Richard Gair, professor of Holocaust studies and reading

Rich_smallRichard Gair used his Abe and Tess Wise Endowed Chair in the Study of the Shoah this year to travel to Poland, an important part of his Holocaust studies.

The title for his project is “Discovering Fragments of Jewish Life in Poland,” and it was Professor Gair’s intent to spend nearly three weeks in that country, spending his time talking with local historians, officials and museum staff.

“I also toured four Nazi death camps, studying and photographing them,” Professor Gair says. The towns on his travel agenda were Lodz, Chmielnik, Auschwitz, Rzeszow and Lublin. “In each location I made day trips to the sites and smaller villages.” Moreover, he explored the archives in places like Auschwitz.

The purpose of his stay? To visit, study and photograph key sites of Nazi persecution, ghettos and Nazi death camps, and to study and photograph fragments of Jewish life that once existed in Poland to deepen his understanding of that time. He also planned to examine the archives and exhibits at Auschwitz-Birkeneau to enhance his teaching and to help him plan future study abroad trips to the camps.RichardGair

He met with local historians to learn first-hand about the lives of Jews in the towns, and—perhaps most importantly, he deepened his scholarship to enrich all his Holocaust knowledge and teaching. The trip added a new perspective to what he understands about Jewish life in Poland then. It will also help him to add new components to future study abroad trips he leads.

As Professor Gair visits these places, he’ll be adding a wealth of new knowledge and experience to his professional background as a Holocaust educator and representative for Valencia in his role as a member of the Florida State Task Force on Holocaust Education. The photographs, videos and knowledge will all be infused into his classroom teaching of his Holocaust course, as well as his annual Holocaust study abroad trip.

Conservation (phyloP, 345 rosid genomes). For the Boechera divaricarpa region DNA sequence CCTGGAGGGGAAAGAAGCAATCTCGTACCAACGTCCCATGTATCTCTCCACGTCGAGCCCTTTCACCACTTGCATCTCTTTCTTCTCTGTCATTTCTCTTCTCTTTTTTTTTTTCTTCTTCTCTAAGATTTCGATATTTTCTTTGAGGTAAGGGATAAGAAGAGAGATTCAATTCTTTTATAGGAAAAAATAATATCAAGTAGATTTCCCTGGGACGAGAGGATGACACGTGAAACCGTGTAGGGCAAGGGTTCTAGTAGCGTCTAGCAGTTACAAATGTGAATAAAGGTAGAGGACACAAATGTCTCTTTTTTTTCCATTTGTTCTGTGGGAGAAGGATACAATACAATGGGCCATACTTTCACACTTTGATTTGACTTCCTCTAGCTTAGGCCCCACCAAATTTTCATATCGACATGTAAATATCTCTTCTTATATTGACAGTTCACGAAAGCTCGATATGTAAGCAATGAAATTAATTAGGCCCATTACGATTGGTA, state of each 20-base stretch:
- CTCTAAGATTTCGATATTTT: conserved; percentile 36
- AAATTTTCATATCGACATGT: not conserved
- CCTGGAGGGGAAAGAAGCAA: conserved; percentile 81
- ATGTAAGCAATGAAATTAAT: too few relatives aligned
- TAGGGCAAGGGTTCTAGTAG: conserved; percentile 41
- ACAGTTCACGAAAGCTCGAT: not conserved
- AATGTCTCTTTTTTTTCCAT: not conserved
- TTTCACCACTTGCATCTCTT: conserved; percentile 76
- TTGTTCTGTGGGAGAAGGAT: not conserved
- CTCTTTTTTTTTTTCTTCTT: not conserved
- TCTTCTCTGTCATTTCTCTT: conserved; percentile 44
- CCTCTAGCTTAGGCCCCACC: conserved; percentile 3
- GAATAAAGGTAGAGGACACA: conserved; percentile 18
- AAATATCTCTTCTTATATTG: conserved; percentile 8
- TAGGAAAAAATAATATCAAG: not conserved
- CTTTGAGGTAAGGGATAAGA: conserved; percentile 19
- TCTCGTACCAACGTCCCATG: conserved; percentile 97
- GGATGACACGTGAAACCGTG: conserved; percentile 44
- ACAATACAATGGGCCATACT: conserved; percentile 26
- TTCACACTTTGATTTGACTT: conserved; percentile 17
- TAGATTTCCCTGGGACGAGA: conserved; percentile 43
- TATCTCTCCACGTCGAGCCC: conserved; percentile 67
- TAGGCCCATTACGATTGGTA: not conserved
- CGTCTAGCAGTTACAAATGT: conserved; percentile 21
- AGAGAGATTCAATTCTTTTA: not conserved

Students have told me that when I can integrate my own experiences visiting, studying at the sites we study, it adds a level of authenticity to my teaching,” Gair says.  The pictures and videos from the trip will be shared in class, along with interviews he conducts with a historian or others. “By showing students the remnants of Jewish life, as small as they may be, they will further appreciate the magnitude of the Holocaust and its effect on a culture that has vanished.”

Videos from his trip can be found at

valencia to host “the courage to remember” visual narrative


Valencia College will host, “The Courage to Remember,” a 42-panel visual narrative of the Holocaust, presented by the Foundation for California and produced by the Simon Wiesenthal Center. With nearly 200 original photographs, many never before seen by the general public, The Courage to Remember offers compelling new insights into the Holocaust.

You’re invited to the opening event on Thursday, October 11 from 4:00-5:00 p.m., at Valencia’s East Campus Black Box Theater. To RSVP for the opening event, call 407-582-2340 or

In conjunction with the exhibit, Valencia will host a public lecture series featuring Holocaust and genocide scholars.

Monday, October 15 at 6:00 p.m., Building 3, Atrium – “Police, State and Systemic Violence: How the Police are Used as Instruments of Horror,” by James McDonald, professor of Criminal Justice

Tuesday, October 16 at 1:00 p.m., Building 3, Atrium – “The Courage to Transcend,” panel discussion featuring Richard Gair, professor of Reading and Holocaust Literature, James McDonald, professor of Criminal Justice, and Michael Savage, instructor of History. The panel will be moderated by Lee Thomas, East Campus dean of Social Sciences

Tuesday, October 16 at 6:00 p.m., Building 3, Atrium – “Yes, They Did Fight Back: Resistance During the Holocaust,” by Richard Gair, professor of Reading and Holocaust Literature

Wednesday, October 17 at 6:00 p.m., Building 3-113  “Problems Associated with Memorializing Genocide,” Michael Savage, Genocide expert and instructor of History

Thursday, October 18 at 1:00 p.m., Building 3 Atrium – “Nazi Propaganda: How They Used It to Sell Their Ideas,” Richard Gair, professor of Reading and Holocaust Literature

Thursday, October 18 at 6:00 p.m., Building 3 Atrium – “Preventing Mass Atrocities in the 21st Century,” George Lopez, professor at the Kroc Institute for International Peace Studies, at Notre Dame University

The Courage to Remember exhibit will be on display through October 18, including Saturday and Sunday from 12:00 – 4:00 p.m., and weekdays from 9:00 a.m. to 8:00 p.m.